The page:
On Thursday, the Organization for Economic Cooperation and Development provided only the latest gloomy assessment of the prospects for a new recession and a European banking crisis. “The sovereign debt crisis in the euro area could intensify again,” the group said, urging the recapitalization of some European banks and better financial management in the 17-nation euro zone.

And the German finance minister, Wolfgang Schäuble, scolded Athens, warning that European aid would be provided only “if Greece actually does what it agreed to do.”

“The situation is extremely grave,” said Julian Callow, chief European economist for Barclays Capital. “Despite a sharp slowdown in economic activity, especially on the export side, you still have to push governments with large deficits to cut them to levels that are sustainable. That’s the key challenge, and the economic environment is much less favorable now for fiscal consolidation in the euro zone. And the Greek situation is like a ticking bomb.”

But Europe works in incremental steps, driven by crisis and the domestic politics of its nations. Any sweeping solution to the problems of the euro — like an “economic government,” or a pan-European Treasury or Finance Ministry, or collective “euro bonds” — is many months, if not years, away.

Still, most experts agree that Europe’s crisis will persist until it adopts a far tighter fiscal and monetary union, expels weaker economies or divides into two, with different currencies.

“You either go forward to more European economic governance or backward,” said Edwin M. Truman of the Peterson Institute for International Economics. “And if you go backward, you go backward pretty far, to the fragmentation of Europe.”

Mr. Callow said that the mood among European central bankers and German officials, too, was “centralize or die.”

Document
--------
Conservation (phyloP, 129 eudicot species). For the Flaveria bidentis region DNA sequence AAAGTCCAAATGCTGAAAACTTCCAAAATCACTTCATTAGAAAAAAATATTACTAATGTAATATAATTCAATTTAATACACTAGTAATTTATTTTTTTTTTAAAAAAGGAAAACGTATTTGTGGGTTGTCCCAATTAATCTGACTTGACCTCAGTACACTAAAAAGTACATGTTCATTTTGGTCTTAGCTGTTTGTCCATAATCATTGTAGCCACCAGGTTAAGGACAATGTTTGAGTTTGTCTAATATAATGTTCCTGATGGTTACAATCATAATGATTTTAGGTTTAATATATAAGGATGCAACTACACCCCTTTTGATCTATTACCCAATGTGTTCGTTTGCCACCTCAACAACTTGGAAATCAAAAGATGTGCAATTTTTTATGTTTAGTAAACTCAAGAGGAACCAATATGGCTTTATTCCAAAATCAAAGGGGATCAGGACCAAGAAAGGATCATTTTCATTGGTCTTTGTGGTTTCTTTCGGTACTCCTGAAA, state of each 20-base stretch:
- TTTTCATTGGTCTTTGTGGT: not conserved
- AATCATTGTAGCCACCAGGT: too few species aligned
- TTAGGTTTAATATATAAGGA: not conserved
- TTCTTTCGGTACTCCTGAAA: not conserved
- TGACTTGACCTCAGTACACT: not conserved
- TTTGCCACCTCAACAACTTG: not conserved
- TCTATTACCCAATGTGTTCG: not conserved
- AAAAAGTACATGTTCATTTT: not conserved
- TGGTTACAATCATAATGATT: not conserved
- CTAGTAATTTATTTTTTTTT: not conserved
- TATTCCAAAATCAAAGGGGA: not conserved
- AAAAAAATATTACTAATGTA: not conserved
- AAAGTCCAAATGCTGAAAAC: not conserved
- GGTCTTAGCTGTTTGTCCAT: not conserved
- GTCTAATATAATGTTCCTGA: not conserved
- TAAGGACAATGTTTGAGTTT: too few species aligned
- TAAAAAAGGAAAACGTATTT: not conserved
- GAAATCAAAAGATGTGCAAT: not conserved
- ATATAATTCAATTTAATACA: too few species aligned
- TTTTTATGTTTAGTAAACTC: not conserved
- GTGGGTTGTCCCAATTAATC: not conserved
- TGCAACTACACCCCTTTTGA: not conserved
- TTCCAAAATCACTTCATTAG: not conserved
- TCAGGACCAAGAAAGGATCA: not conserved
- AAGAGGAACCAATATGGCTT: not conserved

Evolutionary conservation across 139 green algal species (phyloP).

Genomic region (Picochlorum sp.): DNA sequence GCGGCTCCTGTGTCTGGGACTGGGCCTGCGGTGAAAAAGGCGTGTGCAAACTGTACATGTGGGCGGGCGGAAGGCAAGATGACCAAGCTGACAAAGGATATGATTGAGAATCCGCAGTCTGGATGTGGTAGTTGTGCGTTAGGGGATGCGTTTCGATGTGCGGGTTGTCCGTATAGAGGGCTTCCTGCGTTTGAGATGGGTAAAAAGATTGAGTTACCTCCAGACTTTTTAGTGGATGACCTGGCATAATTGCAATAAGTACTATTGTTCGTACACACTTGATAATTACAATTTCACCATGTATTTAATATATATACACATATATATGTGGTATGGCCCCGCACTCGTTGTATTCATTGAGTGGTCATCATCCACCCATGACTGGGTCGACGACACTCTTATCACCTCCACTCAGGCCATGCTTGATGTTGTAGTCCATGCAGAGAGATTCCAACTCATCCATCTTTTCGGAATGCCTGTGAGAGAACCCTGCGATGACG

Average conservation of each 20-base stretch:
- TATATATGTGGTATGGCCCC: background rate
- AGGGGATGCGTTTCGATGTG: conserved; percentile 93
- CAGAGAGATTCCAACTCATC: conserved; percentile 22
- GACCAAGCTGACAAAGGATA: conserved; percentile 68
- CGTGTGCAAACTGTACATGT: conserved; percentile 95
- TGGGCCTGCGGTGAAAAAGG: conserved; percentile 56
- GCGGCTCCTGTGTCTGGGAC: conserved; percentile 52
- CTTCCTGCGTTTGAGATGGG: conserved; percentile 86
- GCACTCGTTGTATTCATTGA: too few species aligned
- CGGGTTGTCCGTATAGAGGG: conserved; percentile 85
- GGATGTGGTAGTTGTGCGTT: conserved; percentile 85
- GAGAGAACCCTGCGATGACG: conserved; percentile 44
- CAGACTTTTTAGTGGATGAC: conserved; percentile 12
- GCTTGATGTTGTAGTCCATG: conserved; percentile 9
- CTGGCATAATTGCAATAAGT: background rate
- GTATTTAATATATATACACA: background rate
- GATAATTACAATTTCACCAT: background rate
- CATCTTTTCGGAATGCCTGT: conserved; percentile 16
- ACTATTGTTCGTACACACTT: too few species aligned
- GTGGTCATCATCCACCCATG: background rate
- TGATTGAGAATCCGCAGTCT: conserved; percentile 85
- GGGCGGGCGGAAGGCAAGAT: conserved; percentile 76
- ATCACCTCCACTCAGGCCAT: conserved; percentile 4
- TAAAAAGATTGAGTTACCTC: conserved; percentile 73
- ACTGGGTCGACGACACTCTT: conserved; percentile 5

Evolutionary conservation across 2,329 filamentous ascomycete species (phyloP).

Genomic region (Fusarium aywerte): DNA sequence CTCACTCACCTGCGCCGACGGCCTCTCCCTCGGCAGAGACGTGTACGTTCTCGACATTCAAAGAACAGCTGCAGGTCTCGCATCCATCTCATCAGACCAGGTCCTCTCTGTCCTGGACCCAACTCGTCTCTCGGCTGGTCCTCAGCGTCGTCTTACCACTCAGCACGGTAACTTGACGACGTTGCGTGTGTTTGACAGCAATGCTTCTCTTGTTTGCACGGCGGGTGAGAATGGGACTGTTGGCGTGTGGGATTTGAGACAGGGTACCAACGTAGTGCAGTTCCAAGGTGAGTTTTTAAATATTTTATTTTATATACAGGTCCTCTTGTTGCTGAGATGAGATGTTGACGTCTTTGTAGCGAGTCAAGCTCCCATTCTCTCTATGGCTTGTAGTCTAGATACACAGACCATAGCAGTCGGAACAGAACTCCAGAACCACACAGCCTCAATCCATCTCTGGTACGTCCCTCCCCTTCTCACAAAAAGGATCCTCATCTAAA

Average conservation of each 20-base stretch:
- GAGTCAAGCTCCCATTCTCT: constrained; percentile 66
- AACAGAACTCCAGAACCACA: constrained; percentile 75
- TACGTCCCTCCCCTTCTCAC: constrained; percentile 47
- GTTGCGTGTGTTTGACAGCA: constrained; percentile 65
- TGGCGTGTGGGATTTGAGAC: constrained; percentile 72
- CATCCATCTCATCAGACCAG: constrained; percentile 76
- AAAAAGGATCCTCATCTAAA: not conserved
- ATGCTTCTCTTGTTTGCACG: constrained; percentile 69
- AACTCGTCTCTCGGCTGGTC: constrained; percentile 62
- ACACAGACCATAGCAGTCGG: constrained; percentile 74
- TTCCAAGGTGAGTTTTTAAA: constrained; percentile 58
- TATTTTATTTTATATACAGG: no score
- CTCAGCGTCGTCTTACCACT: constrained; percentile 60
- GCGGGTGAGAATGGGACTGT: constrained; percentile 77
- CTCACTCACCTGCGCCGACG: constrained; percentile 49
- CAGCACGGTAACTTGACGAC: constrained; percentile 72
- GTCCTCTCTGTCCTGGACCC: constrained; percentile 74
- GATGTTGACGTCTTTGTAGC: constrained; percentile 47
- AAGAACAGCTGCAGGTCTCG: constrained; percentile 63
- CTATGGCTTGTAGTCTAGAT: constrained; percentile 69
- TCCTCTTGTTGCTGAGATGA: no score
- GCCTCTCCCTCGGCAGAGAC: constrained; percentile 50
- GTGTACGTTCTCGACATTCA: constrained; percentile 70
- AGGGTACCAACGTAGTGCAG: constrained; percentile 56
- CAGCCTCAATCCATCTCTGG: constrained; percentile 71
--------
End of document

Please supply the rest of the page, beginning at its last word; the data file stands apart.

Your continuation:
For now, Europe is working on ratifying the changes made to its economic system at a meeting on July 21. To go into effect, even those limited changes must be approved by all euro-zone countries and their parliaments, which may take until mid-October, further unnerving markets.

The hope among experts and economists is that the changes, if carried out with skill, may allow Europe to further isolate Greece and its unsustainable debts from other countries, reducing the risk of contagion and buying time for other countries to fix their budgets and work on how to better centralize control of fiscal policy. Though abstract on the surface, the changes will provide more flexibility to bail out or further restructure Greek debt, to aid Italy and Spain with their bond sales and even to recapitalize some European banks, weakened by their exposure to sovereign debt in the form of Greek, Portuguese, Spanish and Italian bonds.

Changes in the European Financial Stability Facility, which will be expanded to $610 billion of collective financing from the 17 euro-zone states, should also allow it to act as a kind of bank. That would help relieve the European Central Bank from its current role as the buyer of last resort for Italian and Spanish bonds, a decision it reluctantly made to keep down the borrowing costs of those governments and prevent Greece’s problems from infecting the rest of Europe.

The facility itself is already a form of stealth euro bond, in that its obligations are shared by all euro-zone members.

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After Test Results, European Banks Are Urged to Bolster Reserves

The high pass rate under the exams did not satisfy analysts’ hopes for a bolder accounting that would help restore confidence in the health of the European Union financial system and remove doubt about the effects of a default by Greece on its government debt.

After a vast data-crunching exercise by regulators, only eight of 90 banks were deemed too weak to survive economic shocks like a further deterioration in the sovereign debt crisis.